- Disciplined Stewards: Good managers have the patience and discipline to invest in organic growth and the willpower to resist the temptation of a dash for growth through ‘transformational’ (and often value-destructive) acquisitions.
- Independent, Long-Term and Tenacious
- Out Of The Limelight
- People Matter: Good management recognizes that a top priority is developing and deploying people who will then help achieve an organization’s goals.
- Candor: Good management extends beyond internal execution to outside constituents. From the investing perspective, that means effectively communicating to investors what is important and why. It also means being candid and speaking in a straightforward professional manner rather than indulging in the elliptical spin politicians favor.
Over time some industries lend themselves to sustainable high returns for all players, even amid competition.
The best industries are those where all companies can afford to think long term. If an industry’s technologies, demand and participants will remain constant, it reduces the incentive to attempt to increase earnings in the short run at the expense of the long.
The products of quality companies confer considerable benefits on their customers and understanding the relative value of these benefits is an important part of business analysis. We focus on a few types of benefits most likely to differentiate a product or service in a way that yields superior economics. After introducing each – intangible benefits, assurance benefits and convenience benefits – we consider how different customer types respond to them.
- Intangible Benefits
- Assurance Benefits
- Convenience Benefits: Simply making a product readily accessible is an easy way to provide a clear benefit to customers.
- Customer Types: Customers are diverse but it pays to distinguish between two broad groups: retail consumers and corporate clients.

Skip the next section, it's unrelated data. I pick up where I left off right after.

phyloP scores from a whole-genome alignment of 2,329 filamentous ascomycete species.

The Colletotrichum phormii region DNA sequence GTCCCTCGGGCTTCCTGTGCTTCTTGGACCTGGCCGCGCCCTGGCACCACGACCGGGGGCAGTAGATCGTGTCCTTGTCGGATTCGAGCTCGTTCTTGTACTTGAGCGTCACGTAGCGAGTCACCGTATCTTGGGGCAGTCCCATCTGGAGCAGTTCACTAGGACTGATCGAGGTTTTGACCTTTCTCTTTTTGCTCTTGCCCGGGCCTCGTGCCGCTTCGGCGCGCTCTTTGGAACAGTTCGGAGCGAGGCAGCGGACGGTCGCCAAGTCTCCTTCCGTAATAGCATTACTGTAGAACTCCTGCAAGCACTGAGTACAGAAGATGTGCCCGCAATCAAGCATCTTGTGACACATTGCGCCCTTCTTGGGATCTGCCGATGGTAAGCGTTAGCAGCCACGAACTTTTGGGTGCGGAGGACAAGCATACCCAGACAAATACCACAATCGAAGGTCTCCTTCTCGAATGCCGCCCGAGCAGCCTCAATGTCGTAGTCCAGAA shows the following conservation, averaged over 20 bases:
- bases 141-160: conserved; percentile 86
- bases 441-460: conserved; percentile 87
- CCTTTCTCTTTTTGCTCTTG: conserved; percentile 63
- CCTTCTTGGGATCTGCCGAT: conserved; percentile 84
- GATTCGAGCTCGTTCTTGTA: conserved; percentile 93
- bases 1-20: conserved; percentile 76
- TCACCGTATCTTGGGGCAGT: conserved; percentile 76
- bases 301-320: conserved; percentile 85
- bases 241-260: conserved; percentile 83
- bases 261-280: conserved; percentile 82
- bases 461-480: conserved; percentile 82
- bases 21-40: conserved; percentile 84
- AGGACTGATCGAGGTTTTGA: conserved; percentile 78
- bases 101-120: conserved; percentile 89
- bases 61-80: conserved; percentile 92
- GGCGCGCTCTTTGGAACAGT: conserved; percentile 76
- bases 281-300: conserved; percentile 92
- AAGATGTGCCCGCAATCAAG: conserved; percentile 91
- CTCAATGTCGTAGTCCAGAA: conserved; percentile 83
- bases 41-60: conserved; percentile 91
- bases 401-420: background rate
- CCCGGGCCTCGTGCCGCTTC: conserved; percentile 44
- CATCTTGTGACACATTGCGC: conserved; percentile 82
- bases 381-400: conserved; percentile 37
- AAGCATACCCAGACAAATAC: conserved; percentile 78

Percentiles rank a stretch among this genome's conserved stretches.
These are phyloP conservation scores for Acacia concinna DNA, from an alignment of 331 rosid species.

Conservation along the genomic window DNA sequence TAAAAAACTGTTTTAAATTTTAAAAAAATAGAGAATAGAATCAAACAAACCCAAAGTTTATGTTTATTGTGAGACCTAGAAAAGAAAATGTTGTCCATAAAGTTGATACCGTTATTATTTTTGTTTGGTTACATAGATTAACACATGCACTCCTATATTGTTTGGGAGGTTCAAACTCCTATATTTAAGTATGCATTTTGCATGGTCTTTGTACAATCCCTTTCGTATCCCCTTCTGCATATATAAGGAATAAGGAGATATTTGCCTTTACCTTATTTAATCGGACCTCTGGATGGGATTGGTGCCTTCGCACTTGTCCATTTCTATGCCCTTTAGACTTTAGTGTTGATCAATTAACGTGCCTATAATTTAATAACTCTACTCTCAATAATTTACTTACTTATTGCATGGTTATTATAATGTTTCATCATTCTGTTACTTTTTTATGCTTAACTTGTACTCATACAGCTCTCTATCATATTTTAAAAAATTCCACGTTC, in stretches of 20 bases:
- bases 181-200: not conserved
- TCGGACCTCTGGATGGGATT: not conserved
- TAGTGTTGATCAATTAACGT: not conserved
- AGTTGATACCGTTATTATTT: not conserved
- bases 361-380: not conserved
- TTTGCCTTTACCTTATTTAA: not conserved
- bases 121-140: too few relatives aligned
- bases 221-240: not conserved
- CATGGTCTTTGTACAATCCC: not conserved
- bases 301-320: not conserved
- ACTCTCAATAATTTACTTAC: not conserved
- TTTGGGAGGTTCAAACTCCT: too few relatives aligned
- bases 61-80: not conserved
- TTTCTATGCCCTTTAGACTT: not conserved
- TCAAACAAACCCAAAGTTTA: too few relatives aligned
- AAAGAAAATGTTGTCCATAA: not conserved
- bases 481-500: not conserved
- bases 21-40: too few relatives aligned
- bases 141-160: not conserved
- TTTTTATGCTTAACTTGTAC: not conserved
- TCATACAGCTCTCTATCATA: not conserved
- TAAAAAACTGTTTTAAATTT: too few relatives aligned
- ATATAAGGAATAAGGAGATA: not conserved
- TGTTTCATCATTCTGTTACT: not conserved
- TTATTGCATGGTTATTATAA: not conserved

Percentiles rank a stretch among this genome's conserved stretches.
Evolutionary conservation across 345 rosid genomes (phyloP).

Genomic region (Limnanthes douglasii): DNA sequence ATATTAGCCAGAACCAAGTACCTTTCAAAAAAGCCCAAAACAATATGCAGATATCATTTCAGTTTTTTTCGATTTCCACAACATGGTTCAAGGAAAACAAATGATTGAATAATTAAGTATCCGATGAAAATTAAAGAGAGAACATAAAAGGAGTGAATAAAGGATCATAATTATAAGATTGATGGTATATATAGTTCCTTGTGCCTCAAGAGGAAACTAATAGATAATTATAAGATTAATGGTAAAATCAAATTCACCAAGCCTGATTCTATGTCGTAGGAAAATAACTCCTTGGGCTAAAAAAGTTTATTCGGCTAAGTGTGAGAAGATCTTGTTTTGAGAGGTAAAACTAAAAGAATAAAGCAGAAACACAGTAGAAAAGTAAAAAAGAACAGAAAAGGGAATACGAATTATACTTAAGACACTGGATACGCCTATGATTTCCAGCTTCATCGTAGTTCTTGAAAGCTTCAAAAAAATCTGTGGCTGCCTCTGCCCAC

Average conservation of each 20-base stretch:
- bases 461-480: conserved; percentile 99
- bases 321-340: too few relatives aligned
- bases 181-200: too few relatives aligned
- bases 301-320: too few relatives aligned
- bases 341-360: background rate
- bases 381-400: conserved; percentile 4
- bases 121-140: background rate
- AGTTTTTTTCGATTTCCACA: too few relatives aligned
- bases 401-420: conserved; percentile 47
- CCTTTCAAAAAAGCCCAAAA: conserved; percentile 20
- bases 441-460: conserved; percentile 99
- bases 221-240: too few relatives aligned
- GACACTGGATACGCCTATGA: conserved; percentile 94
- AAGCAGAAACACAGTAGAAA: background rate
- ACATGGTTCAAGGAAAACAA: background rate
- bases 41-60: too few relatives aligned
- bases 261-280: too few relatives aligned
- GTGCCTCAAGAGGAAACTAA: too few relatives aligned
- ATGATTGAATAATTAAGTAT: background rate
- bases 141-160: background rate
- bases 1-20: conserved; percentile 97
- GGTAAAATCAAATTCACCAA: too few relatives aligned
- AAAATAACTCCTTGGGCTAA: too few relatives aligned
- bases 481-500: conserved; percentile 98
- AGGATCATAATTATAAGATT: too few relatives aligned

We highlight three aspects of the subject to set the stage: technology, network effects, and distribution advantages.
- Technology: Technology is only a sustainable competitive advantage if it helps make products that deliver superior customer benefits over long periods of time.
The desired outcome is always clear: strong, predictable cash generation; sustainably high returns on capital; and attractive growth opportunities.
Friendly Middlemen / The Helping Hand
Among a company’s more valuable middlemen are those that bundle delivery of the company’s product with their own expert services. In one such type of bundling, the middleman is both a salesman and an expert, say a dentist recommending an implant or even a brand of toothpaste.
Being well-known is only one part of the equation. Successful brands also offer something differentiated, whether product, design, or image. Winning brands create an affinity, an attachment with the customer, either emotional or logical. For want of a better word, they are loved.
Forward integration can also ease entry into new markets. Companies that control their own stores and infrastructure depend less on the kindness of strangers to promote the company’s benefits. Dependence on partners or other companies in supply chains can prove particularly tricky in emerging markets, where verifying reliability can be difficult. In our view, companies that take the time to build their own operations from scratch are more likely to succeed than those who are at the mercy of third parties.
Successful franchising models generally have two characteristics. First, the underlying business needs powerful economics: strong enough for a third party to make an attractive return even after paying a fee to the brand owner. Second, there is a minimum scale requirement: the company must have the infrastructure to support a franchise system and the financial firepower to support a brand with A&P.
In quality investing, the four most significant challenges are:
- battling short-term thinking;
- conquering prevailing preferences for ‘hard’ numerical data over subjective assessments of quality;
- accepting that quality companies are not always the most exciting investments; and
- accepting that quality stocks will often appear to be expensive.
Mistakes are inevitable in investing but can be reduced by tools consciously designed to combat their sources as well as refined reflection on past mistakes and current biases. Checklists can help focus rationality and confront the important questions about an investment. Given the complexities, no checklist can capture every nuance or draw attention to every risk. However, using them can facilitate adherence to the principles of quality investing and highlight extraneous top-down factors that may tempt an investment decision, such as stellar short-term growth or an optically low valuation.
A good checklist should enumerate all the desired attributes for an investment and, ideally, the steps required for full due diligence. It should also incorporate lessons learned from previous mistakes and be regularly updated accordingly.
A primary technique for mitigating the influence of biases is to focus as far as possible on the process rather than the outcome: adhering to fundamental investment principles in the face of inevitable market gyrations.